Beautiful Terrors — George MacDonald and ‘Lilith’

A genuine work of art must mean many things; the truer its art, the more things it will mean.
–George MacDonald, ‘The Fantastic Imagination’1

In the 1871 children’s fantasy At the Back of the North Wind, George MacDonald’s boy hero Diamond is asked what he thinks of a story. He replies, without hesitation, that “any story always tells me itself what I’m to think about it.”2 (The story, or what little we hear of it, is The Princess and the Goblin—which MacDonald would publish the following year.) Prophetically, and perhaps unwittingly, the author here foresees the root cause of his own critical neglect. Remote from the mainstream of 19th century fiction, the works of George MacDonald are explicable in their own terms or not at all. Literary critics, who cut up and distort a text to fit the theory du jour, tend to shy away from MacDonald. His work defies such treatment and, ultimately, defeats it. For all his perceived naiveté, he is a more difficult author than Henry James.

It is conundrum typical of the man himself. Throughout his long and varied life (1824 to 1905) George MacDonald made a career out of not fitting in. The son of a farming family in Aberdeenshire, he wound up a professor at King’s College, London—on close terms with the Victorian intellectual élite. Starting his career as a Congregationalist minister, he resigned after two years when his unorthodox views clashed irreconcilably with those of his parishioners. Lionised in the United States and offered a lucrative parish in Boston, he moved instead to Italy to live on a tiny pension from Queen Victoria. His realistic novels, widely read in their day, now lie more or less forgotten. His fantasy works (which puzzled and disturbed friends like John Ruskin) continue to awe readers and have ‘influenced’ (if that’s the word) such modern-day giants as C. S. Lewis, J. R. R. Tolkien and Philip Pullman.

'Lilith' by George MacDonaldThe ‘adult fantasy’ novel Lilith, written as he was approaching seventy and published in 1895, was MacDonald’s last major work of fiction. It is also the culmination and pinnacle of his strange and contradictory life and work. A tale of a young man who finds a magic mirror in his ancestral home—and travels through it into a parallel world, ruled over by a ruthless yet seductive vampire princess—Lilith is an unqualified disaster by the usual standards of Victorian fiction. (One colleague, a Henry James scholar, refers to it as “the worst novel I have ever read.”) Although rich in story and incident, it has no coherent plot. The land beyond the mirror is a riot of indelible dream visions, but the ‘real’ world the hero inhabits is so feebly sketched as to barely exist at all. Characters do not ‘grow’ or ‘develop’ as well-behaved characters are meant to do—for the simple reason that they are not characters at all, but archetypes. No other great literary work, perhaps, has ever dared its reader so boldly to slam it shut and fling it out of the window.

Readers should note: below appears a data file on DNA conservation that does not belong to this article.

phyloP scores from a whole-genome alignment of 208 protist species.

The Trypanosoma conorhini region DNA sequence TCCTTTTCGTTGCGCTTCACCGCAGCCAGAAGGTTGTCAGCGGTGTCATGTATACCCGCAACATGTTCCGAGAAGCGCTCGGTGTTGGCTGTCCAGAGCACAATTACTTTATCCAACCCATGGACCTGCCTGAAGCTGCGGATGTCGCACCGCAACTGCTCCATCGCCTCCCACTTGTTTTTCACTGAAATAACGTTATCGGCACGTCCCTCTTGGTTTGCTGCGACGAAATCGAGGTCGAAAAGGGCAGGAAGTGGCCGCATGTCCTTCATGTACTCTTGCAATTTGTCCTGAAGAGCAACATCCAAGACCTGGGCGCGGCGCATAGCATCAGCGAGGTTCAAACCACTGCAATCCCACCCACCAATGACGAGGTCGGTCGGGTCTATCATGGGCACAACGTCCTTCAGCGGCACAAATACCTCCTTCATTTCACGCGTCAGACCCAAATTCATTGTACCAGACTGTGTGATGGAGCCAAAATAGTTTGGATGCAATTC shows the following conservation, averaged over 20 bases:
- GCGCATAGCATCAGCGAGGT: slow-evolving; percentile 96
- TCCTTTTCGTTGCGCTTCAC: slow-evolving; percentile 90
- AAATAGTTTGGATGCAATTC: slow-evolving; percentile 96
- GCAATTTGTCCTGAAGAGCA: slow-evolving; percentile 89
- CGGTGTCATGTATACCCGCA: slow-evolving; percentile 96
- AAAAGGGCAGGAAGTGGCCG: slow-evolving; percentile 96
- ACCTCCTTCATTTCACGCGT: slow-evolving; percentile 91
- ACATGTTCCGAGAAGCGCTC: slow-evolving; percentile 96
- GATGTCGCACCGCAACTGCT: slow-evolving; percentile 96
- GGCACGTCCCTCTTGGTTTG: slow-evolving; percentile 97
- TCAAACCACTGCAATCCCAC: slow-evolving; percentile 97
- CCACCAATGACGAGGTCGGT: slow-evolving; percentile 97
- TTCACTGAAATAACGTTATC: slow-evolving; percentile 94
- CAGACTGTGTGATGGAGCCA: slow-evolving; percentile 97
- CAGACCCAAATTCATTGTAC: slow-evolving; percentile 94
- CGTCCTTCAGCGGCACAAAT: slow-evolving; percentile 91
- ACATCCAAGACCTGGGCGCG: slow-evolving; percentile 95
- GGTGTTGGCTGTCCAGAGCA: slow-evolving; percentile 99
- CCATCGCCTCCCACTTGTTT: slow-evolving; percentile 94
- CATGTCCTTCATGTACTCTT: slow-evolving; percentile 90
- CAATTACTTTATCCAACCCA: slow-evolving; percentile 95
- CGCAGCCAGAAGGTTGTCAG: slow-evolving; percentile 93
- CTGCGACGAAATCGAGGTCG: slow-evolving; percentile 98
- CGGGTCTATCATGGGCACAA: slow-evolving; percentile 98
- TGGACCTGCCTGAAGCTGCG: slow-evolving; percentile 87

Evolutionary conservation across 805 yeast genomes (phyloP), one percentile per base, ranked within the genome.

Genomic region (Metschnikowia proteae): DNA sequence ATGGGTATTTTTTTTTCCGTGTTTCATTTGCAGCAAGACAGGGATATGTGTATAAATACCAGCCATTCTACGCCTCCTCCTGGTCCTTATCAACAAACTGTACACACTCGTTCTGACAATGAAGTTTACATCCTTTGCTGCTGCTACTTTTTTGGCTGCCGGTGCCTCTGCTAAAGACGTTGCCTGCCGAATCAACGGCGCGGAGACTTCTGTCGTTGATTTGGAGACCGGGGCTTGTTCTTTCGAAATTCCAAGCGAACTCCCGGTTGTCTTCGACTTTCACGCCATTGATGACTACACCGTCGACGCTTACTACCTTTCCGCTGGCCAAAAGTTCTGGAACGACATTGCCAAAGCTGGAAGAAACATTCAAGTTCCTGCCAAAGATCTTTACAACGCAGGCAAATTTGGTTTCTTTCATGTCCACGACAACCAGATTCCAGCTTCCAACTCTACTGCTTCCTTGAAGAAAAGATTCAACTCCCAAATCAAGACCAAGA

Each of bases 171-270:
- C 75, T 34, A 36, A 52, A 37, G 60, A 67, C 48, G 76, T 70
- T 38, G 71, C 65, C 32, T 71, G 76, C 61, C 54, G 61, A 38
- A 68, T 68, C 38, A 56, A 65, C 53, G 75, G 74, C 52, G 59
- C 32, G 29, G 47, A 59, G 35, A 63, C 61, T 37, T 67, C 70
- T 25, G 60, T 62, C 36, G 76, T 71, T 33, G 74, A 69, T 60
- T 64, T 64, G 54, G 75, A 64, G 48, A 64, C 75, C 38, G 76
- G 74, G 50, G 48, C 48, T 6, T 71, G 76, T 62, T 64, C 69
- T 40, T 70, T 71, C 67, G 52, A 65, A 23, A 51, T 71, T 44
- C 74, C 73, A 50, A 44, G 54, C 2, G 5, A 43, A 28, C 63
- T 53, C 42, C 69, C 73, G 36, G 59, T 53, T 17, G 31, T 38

Yet a ‘great literary work’ is what Lilith undoubtedly is. Few other texts in English have approached its hallucinatory and hypnotic power. MacDonald, it seems, is not so much telling us a story as mining his reader’s subconscious—laying bare the fears and desires that lurk beneath the surface of other books, but are rarely allowed to break through. (To find a dream narrative of comparable power, I would have to turn to ‘Klingsohr’s Tale’ from Henry von Ofterdingen by the German poet and mystic Novalis—who was MacDonald’s lifelong model and inspiration—or the prose poems in Les Illuminations by the French enfant terrible Arthur Rimbaud.) The sheer imaginative force of Lilith makes nonsense of our everyday notions of ‘good writing’. MacDonald aims not to make us read, but to make us dream.